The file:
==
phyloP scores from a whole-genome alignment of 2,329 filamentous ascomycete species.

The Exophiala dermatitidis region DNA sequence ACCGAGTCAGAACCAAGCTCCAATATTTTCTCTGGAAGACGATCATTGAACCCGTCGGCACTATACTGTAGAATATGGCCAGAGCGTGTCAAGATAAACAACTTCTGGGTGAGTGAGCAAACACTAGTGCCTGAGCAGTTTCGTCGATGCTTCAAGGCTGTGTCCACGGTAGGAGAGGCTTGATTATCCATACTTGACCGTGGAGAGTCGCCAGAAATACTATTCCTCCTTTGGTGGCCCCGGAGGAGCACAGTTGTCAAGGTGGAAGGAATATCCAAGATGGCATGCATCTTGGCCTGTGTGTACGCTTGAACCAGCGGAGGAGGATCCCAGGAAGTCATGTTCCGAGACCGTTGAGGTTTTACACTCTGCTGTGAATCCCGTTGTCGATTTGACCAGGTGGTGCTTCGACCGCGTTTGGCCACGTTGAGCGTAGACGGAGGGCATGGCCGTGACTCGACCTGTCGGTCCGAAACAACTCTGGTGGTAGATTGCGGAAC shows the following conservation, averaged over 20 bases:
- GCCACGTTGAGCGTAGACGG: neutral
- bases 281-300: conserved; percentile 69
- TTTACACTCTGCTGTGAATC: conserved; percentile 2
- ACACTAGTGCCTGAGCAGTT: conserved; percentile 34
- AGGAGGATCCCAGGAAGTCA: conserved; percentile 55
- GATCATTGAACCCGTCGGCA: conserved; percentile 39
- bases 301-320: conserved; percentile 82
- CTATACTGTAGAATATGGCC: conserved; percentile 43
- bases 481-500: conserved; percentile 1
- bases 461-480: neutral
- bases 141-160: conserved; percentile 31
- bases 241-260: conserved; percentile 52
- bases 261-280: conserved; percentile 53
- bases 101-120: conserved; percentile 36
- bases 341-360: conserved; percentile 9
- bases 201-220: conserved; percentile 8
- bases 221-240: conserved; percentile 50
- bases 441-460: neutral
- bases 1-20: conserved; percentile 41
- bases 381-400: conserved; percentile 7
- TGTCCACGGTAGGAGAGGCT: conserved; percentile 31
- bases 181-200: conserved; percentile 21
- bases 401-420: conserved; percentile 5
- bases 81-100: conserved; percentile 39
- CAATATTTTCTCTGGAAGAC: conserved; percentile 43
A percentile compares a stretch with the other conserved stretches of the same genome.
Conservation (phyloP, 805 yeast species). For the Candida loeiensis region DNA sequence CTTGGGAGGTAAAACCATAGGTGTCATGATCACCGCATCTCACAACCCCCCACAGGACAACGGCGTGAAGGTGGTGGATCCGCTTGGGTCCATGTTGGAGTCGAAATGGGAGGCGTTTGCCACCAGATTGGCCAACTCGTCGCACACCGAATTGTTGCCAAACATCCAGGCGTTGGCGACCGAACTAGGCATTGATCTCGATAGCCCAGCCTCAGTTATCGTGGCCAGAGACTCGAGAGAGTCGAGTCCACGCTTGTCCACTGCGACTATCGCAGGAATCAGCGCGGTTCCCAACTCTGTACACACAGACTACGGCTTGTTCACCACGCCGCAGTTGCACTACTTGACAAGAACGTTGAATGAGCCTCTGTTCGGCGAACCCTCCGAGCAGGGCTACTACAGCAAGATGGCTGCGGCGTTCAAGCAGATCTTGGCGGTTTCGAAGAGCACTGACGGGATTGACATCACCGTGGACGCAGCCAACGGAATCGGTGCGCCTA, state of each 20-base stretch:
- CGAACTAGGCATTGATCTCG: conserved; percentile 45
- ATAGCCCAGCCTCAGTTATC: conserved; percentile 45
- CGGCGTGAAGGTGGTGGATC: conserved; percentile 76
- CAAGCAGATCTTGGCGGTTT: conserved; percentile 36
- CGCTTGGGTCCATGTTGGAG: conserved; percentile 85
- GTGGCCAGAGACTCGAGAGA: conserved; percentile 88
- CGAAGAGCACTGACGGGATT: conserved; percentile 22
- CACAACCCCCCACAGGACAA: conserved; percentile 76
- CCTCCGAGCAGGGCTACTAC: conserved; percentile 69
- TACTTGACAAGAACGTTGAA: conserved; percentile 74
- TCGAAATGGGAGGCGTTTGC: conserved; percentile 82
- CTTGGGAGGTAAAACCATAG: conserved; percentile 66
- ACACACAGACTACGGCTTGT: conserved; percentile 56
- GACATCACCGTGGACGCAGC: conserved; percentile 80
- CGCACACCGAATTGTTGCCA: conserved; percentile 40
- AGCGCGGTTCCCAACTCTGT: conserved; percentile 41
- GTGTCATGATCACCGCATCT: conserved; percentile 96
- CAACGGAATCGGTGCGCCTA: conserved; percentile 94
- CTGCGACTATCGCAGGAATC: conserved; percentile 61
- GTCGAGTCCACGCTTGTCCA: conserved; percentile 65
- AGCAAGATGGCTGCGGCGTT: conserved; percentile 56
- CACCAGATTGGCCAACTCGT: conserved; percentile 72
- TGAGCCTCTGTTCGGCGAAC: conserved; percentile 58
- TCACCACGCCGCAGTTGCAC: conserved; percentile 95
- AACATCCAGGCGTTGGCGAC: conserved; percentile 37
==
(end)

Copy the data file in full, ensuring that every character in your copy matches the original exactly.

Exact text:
phyloP scores from a whole-genome alignment of 2,329 filamentous ascomycete species.

The Exophiala dermatitidis region DNA sequence ACCGAGTCAGAACCAAGCTCCAATATTTTCTCTGGAAGACGATCATTGAACCCGTCGGCACTATACTGTAGAATATGGCCAGAGCGTGTCAAGATAAACAACTTCTGGGTGAGTGAGCAAACACTAGTGCCTGAGCAGTTTCGTCGATGCTTCAAGGCTGTGTCCACGGTAGGAGAGGCTTGATTATCCATACTTGACCGTGGAGAGTCGCCAGAAATACTATTCCTCCTTTGGTGGCCCCGGAGGAGCACAGTTGTCAAGGTGGAAGGAATATCCAAGATGGCATGCATCTTGGCCTGTGTGTACGCTTGAACCAGCGGAGGAGGATCCCAGGAAGTCATGTTCCGAGACCGTTGAGGTTTTACACTCTGCTGTGAATCCCGTTGTCGATTTGACCAGGTGGTGCTTCGACCGCGTTTGGCCACGTTGAGCGTAGACGGAGGGCATGGCCGTGACTCGACCTGTCGGTCCGAAACAACTCTGGTGGTAGATTGCGGAAC shows the following conservation, averaged over 20 bases:
- GCCACGTTGAGCGTAGACGG: neutral
- bases 281-300: conserved; percentile 69
- TTTACACTCTGCTGTGAATC: conserved; percentile 2
- ACACTAGTGCCTGAGCAGTT: conserved; percentile 34
- AGGAGGATCCCAGGAAGTCA: conserved; percentile 55
- GATCATTGAACCCGTCGGCA: conserved; percentile 39
- bases 301-320: conserved; percentile 82
- CTATACTGTAGAATATGGCC: conserved; percentile 43
- bases 481-500: conserved; percentile 1
- bases 461-480: neutral
- bases 141-160: conserved; percentile 31
- bases 241-260: conserved; percentile 52
- bases 261-280: conserved; percentile 53
- bases 101-120: conserved; percentile 36
- bases 341-360: conserved; percentile 9
- bases 201-220: conserved; percentile 8
- bases 221-240: conserved; percentile 50
- bases 441-460: neutral
- bases 1-20: conserved; percentile 41
- bases 381-400: conserved; percentile 7
- TGTCCACGGTAGGAGAGGCT: conserved; percentile 31
- bases 181-200: conserved; percentile 21
- bases 401-420: conserved; percentile 5
- bases 81-100: conserved; percentile 39
- CAATATTTTCTCTGGAAGAC: conserved; percentile 43
A percentile compares a stretch with the other conserved stretches of the same genome.
Conservation (phyloP, 805 yeast species). For the Candida loeiensis region DNA sequence CTTGGGAGGTAAAACCATAGGTGTCATGATCACCGCATCTCACAACCCCCCACAGGACAACGGCGTGAAGGTGGTGGATCCGCTTGGGTCCATGTTGGAGTCGAAATGGGAGGCGTTTGCCACCAGATTGGCCAACTCGTCGCACACCGAATTGTTGCCAAACATCCAGGCGTTGGCGACCGAACTAGGCATTGATCTCGATAGCCCAGCCTCAGTTATCGTGGCCAGAGACTCGAGAGAGTCGAGTCCACGCTTGTCCACTGCGACTATCGCAGGAATCAGCGCGGTTCCCAACTCTGTACACACAGACTACGGCTTGTTCACCACGCCGCAGTTGCACTACTTGACAAGAACGTTGAATGAGCCTCTGTTCGGCGAACCCTCCGAGCAGGGCTACTACAGCAAGATGGCTGCGGCGTTCAAGCAGATCTTGGCGGTTTCGAAGAGCACTGACGGGATTGACATCACCGTGGACGCAGCCAACGGAATCGGTGCGCCTA, state of each 20-base stretch:
- CGAACTAGGCATTGATCTCG: conserved; percentile 45
- ATAGCCCAGCCTCAGTTATC: conserved; percentile 45
- CGGCGTGAAGGTGGTGGATC: conserved; percentile 76
- CAAGCAGATCTTGGCGGTTT: conserved; percentile 36
- CGCTTGGGTCCATGTTGGAG: conserved; percentile 85
- GTGGCCAGAGACTCGAGAGA: conserved; percentile 88
- CGAAGAGCACTGACGGGATT: conserved; percentile 22
- CACAACCCCCCACAGGACAA: conserved; percentile 76
- CCTCCGAGCAGGGCTACTAC: conserved; percentile 69
- TACTTGACAAGAACGTTGAA: conserved; percentile 74
- TCGAAATGGGAGGCGTTTGC: conserved; percentile 82
- CTTGGGAGGTAAAACCATAG: conserved; percentile 66
- ACACACAGACTACGGCTTGT: conserved; percentile 56
- GACATCACCGTGGACGCAGC: conserved; percentile 80
- CGCACACCGAATTGTTGCCA: conserved; percentile 40
- AGCGCGGTTCCCAACTCTGT: conserved; percentile 41
- GTGTCATGATCACCGCATCT: conserved; percentile 96
- CAACGGAATCGGTGCGCCTA: conserved; percentile 94
- CTGCGACTATCGCAGGAATC: conserved; percentile 61
- GTCGAGTCCACGCTTGTCCA: conserved; percentile 65
- AGCAAGATGGCTGCGGCGTT: conserved; percentile 56
- CACCAGATTGGCCAACTCGT: conserved; percentile 72
- TGAGCCTCTGTTCGGCGAAC: conserved; percentile 58
- TCACCACGCCGCAGTTGCAC: conserved; percentile 95
- AACATCCAGGCGTTGGCGAC: conserved; percentile 37